Senate President Wilton Simpson said Thursday he remains hopeful about a possible gambling deal with the Seminole Tribe, but acknowledged time is running out to finalize a deal before the scheduled April 30 end of the Legislative Session.
Speaking to reporters, the Trilby Republican raised the possibility that lawmakers could hold a special session to address a potential gambling deal, known as a compact.
“I believe we’re in a reasonable place that a compact could get finished sometime this year, maybe in the next week or two, maybe in a Special Session,” Simpson said. “I’m not pushing that off, I just think these things are very complex issues and it takes a while.”
This is the third consecutive year that Simpson, who took over as Senate President in November, has tried to seal a compact with the Seminoles. But a deal — which could open up sports betting in Florida and allow the tribe to begin offering craps and roulette — remains elusive as Gov. Ron DeSantis and the Seminoles exchange offers and counteroffers.
“The Governor and his teams have been working very hard the last few weeks in earnest to try to get this wrapped up,” Simpson said.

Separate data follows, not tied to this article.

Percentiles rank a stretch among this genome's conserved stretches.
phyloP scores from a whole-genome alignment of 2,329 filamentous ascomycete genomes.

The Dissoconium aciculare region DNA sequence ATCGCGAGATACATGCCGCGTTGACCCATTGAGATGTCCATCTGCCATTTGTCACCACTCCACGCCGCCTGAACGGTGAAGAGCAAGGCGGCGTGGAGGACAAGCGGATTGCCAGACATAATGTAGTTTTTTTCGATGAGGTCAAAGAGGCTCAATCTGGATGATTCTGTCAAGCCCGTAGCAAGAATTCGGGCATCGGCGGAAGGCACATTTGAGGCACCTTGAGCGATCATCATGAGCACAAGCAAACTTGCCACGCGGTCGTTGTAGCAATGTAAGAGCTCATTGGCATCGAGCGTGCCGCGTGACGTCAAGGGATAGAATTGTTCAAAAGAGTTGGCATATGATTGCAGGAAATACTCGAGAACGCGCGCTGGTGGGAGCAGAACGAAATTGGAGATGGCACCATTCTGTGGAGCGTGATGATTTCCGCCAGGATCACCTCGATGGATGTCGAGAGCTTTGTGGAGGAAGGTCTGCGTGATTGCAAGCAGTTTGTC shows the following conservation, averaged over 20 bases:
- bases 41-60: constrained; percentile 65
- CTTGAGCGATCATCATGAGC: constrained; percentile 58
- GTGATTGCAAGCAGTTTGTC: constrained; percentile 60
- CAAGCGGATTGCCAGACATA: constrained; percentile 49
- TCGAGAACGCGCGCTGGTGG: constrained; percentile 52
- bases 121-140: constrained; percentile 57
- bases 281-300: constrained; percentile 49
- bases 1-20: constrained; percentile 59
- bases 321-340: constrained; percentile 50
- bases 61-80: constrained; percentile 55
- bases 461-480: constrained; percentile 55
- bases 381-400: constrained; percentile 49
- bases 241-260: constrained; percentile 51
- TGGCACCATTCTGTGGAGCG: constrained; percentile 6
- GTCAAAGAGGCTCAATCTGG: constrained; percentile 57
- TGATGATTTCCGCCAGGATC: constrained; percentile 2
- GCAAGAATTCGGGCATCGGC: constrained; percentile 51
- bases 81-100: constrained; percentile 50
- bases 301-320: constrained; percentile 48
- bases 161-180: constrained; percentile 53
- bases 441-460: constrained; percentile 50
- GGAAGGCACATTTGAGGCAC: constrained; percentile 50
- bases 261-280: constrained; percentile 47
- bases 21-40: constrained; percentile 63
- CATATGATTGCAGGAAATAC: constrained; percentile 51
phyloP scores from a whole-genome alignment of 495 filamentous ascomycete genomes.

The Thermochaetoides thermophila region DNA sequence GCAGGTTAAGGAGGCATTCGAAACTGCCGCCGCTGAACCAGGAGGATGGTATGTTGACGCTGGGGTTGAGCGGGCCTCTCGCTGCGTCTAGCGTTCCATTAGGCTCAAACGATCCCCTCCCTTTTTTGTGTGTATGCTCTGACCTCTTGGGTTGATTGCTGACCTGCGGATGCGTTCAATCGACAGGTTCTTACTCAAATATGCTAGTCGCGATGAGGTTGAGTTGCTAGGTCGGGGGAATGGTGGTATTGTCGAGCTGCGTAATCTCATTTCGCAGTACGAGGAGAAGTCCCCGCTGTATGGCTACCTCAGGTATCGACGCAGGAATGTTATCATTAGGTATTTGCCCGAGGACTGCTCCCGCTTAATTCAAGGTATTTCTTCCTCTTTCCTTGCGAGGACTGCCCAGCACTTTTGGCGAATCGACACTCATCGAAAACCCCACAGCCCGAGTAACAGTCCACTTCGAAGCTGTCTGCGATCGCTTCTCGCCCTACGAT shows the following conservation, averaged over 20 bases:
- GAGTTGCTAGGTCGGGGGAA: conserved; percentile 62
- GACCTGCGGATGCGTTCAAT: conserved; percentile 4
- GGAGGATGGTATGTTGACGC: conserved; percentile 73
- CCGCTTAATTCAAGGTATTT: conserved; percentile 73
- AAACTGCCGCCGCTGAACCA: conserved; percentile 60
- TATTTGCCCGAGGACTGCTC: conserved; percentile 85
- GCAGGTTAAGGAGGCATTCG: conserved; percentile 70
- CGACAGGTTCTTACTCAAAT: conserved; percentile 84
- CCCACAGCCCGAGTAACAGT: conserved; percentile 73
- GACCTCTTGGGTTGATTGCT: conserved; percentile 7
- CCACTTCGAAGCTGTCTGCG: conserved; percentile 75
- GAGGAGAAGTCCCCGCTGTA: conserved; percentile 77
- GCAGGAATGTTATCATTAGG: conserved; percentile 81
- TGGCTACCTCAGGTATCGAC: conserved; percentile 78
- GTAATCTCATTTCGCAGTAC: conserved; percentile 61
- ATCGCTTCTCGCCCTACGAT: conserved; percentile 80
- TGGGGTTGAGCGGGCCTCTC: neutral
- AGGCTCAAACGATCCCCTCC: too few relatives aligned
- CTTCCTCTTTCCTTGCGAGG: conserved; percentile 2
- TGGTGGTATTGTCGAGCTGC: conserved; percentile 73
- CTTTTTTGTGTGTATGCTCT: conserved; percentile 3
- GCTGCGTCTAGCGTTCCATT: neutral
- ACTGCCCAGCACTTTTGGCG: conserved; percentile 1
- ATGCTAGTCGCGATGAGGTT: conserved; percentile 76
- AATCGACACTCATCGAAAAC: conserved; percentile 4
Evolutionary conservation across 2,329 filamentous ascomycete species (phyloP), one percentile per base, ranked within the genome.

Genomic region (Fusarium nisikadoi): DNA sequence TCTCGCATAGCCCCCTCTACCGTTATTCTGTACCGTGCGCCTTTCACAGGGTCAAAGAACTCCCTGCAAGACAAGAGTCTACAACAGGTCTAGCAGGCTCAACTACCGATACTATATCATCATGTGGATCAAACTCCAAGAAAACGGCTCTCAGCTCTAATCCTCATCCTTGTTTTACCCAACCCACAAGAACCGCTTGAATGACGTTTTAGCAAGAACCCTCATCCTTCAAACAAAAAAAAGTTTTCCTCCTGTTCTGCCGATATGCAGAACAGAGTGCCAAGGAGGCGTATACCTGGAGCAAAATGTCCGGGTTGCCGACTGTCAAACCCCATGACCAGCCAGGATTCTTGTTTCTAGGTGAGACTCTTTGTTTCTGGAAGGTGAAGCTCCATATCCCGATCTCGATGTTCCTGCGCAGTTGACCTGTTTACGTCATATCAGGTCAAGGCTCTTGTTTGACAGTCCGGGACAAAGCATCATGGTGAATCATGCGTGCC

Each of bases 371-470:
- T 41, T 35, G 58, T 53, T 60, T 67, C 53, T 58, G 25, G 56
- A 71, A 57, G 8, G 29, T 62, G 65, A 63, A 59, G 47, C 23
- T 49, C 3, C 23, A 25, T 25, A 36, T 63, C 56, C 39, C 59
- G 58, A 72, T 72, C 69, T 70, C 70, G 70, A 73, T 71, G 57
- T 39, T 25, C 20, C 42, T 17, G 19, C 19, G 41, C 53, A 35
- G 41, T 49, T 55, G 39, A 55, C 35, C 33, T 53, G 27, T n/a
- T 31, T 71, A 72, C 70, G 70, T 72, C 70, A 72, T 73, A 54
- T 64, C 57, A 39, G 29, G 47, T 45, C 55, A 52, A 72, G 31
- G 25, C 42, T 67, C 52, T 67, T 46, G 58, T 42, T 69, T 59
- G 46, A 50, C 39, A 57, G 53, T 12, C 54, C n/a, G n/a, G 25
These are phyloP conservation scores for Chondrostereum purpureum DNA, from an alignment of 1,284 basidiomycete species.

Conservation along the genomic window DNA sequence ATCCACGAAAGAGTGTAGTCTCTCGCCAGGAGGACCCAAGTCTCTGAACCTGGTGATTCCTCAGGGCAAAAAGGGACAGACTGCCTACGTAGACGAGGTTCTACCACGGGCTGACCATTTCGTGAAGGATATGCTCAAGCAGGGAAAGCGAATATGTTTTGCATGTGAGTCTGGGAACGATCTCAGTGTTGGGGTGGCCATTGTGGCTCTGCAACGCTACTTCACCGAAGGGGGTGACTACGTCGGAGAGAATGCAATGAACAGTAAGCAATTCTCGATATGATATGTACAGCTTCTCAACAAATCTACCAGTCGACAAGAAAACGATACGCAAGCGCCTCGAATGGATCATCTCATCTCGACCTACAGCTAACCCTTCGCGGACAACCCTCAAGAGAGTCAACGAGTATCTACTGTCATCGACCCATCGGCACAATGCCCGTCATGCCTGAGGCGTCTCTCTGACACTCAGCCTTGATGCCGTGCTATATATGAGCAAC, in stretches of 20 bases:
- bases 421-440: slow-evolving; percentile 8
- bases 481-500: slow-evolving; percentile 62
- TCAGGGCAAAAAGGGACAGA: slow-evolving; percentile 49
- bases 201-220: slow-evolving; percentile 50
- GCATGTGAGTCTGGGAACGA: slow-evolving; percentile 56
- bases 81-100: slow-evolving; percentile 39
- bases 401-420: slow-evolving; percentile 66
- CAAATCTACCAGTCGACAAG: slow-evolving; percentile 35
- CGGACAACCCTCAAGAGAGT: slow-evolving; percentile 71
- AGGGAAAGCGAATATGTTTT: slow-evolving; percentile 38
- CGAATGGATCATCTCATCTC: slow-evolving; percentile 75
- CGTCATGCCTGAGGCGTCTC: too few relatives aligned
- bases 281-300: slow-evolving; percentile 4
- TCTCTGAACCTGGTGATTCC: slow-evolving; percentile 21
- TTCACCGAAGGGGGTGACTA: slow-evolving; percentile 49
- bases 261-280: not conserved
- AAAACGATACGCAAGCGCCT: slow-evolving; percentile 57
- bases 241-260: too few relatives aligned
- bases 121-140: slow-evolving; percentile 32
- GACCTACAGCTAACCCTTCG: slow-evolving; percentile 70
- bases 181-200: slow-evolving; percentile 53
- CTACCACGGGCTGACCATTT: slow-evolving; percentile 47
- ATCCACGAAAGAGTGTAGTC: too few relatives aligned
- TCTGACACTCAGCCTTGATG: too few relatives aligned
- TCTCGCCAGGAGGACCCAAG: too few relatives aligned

As behind-the-scenes negotiations continue, a pair of measures unrelated to tribal gambling are ready to go to the Senate floor. One of the proposals (SB 7080) would allow nearly all horse tracks and jai alai frontons to do away with live races and matches, a process known as “decoupling.”
The other measure (SB 7076) would create a five-member statewide “Gaming Control Commission” appointed by the Governor and confirmed by the Senate.
Under changes adopted by the Senate Appropriations Committee on Thursday, the decoupling measure would only go into effect if the legislation authorizing the gambling oversight board passes. Simpson, who released the bills last week, said Thursday that the commission would “bring a lot of integrity” to Florida’s gambling industry.
“So maybe we’ll get those done this Session, the things you’ve seen proposed,” he said. “And if not, clearly they would be taken up, if we do a Special Session, if we do a compact.”
House Speaker Chris Sprowls was less optimistic this week about the prospects for a compact.
“I think we’re pretty late at this point,” the Palm Harbor Republican told reporters Wednesday.